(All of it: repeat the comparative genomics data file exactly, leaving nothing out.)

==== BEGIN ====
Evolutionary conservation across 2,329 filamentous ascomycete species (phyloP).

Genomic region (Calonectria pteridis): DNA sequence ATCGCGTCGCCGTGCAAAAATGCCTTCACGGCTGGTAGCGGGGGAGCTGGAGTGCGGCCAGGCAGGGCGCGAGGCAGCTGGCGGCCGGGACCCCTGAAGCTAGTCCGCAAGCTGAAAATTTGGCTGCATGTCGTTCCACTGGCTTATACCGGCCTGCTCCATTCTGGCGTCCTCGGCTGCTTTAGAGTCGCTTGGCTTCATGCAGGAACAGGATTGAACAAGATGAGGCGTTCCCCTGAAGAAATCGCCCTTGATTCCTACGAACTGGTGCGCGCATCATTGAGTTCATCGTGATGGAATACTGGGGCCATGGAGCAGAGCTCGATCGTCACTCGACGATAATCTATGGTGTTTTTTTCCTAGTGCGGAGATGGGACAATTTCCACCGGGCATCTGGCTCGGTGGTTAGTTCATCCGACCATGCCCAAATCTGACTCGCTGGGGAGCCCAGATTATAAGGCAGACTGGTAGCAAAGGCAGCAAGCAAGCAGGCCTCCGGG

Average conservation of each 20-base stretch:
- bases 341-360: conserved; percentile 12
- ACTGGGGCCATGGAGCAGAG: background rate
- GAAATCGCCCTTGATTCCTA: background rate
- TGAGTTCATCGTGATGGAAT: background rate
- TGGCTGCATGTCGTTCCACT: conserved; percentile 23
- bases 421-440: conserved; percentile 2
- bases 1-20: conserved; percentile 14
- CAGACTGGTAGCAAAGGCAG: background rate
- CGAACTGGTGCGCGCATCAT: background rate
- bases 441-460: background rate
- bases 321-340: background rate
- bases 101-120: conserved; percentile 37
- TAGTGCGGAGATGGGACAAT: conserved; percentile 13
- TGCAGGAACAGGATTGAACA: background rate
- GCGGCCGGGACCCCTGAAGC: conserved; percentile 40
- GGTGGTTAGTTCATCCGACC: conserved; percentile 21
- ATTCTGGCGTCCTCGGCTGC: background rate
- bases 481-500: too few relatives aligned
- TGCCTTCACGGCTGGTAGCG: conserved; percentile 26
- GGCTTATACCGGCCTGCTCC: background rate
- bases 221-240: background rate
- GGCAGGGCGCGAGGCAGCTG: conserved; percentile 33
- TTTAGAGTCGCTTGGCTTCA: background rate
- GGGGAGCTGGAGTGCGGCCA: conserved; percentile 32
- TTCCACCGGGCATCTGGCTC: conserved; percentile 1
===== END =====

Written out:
Evolutionary conservation across 2,329 filamentous ascomycete species (phyloP).

Genomic region (Calonectria pteridis): DNA sequence ATCGCGTCGCCGTGCAAAAATGCCTTCACGGCTGGTAGCGGGGGAGCTGGAGTGCGGCCAGGCAGGGCGCGAGGCAGCTGGCGGCCGGGACCCCTGAAGCTAGTCCGCAAGCTGAAAATTTGGCTGCATGTCGTTCCACTGGCTTATACCGGCCTGCTCCATTCTGGCGTCCTCGGCTGCTTTAGAGTCGCTTGGCTTCATGCAGGAACAGGATTGAACAAGATGAGGCGTTCCCCTGAAGAAATCGCCCTTGATTCCTACGAACTGGTGCGCGCATCATTGAGTTCATCGTGATGGAATACTGGGGCCATGGAGCAGAGCTCGATCGTCACTCGACGATAATCTATGGTGTTTTTTTCCTAGTGCGGAGATGGGACAATTTCCACCGGGCATCTGGCTCGGTGGTTAGTTCATCCGACCATGCCCAAATCTGACTCGCTGGGGAGCCCAGATTATAAGGCAGACTGGTAGCAAAGGCAGCAAGCAAGCAGGCCTCCGGG

Average conservation of each 20-base stretch:
- bases 341-360: conserved; percentile 12
- ACTGGGGCCATGGAGCAGAG: background rate
- GAAATCGCCCTTGATTCCTA: background rate
- TGAGTTCATCGTGATGGAAT: background rate
- TGGCTGCATGTCGTTCCACT: conserved; percentile 23
- bases 421-440: conserved; percentile 2
- bases 1-20: conserved; percentile 14
- CAGACTGGTAGCAAAGGCAG: background rate
- CGAACTGGTGCGCGCATCAT: background rate
- bases 441-460: background rate
- bases 321-340: background rate
- bases 101-120: conserved; percentile 37
- TAGTGCGGAGATGGGACAAT: conserved; percentile 13
- TGCAGGAACAGGATTGAACA: background rate
- GCGGCCGGGACCCCTGAAGC: conserved; percentile 40
- GGTGGTTAGTTCATCCGACC: conserved; percentile 21
- ATTCTGGCGTCCTCGGCTGC: background rate
- bases 481-500: too few relatives aligned
- TGCCTTCACGGCTGGTAGCG: conserved; percentile 26
- GGCTTATACCGGCCTGCTCC: background rate
- bases 221-240: background rate
- GGCAGGGCGCGAGGCAGCTG: conserved; percentile 33
- TTTAGAGTCGCTTGGCTTCA: background rate
- GGGGAGCTGGAGTGCGGCCA: conserved; percentile 32
- TTCCACCGGGCATCTGGCTC: conserved; percentile 1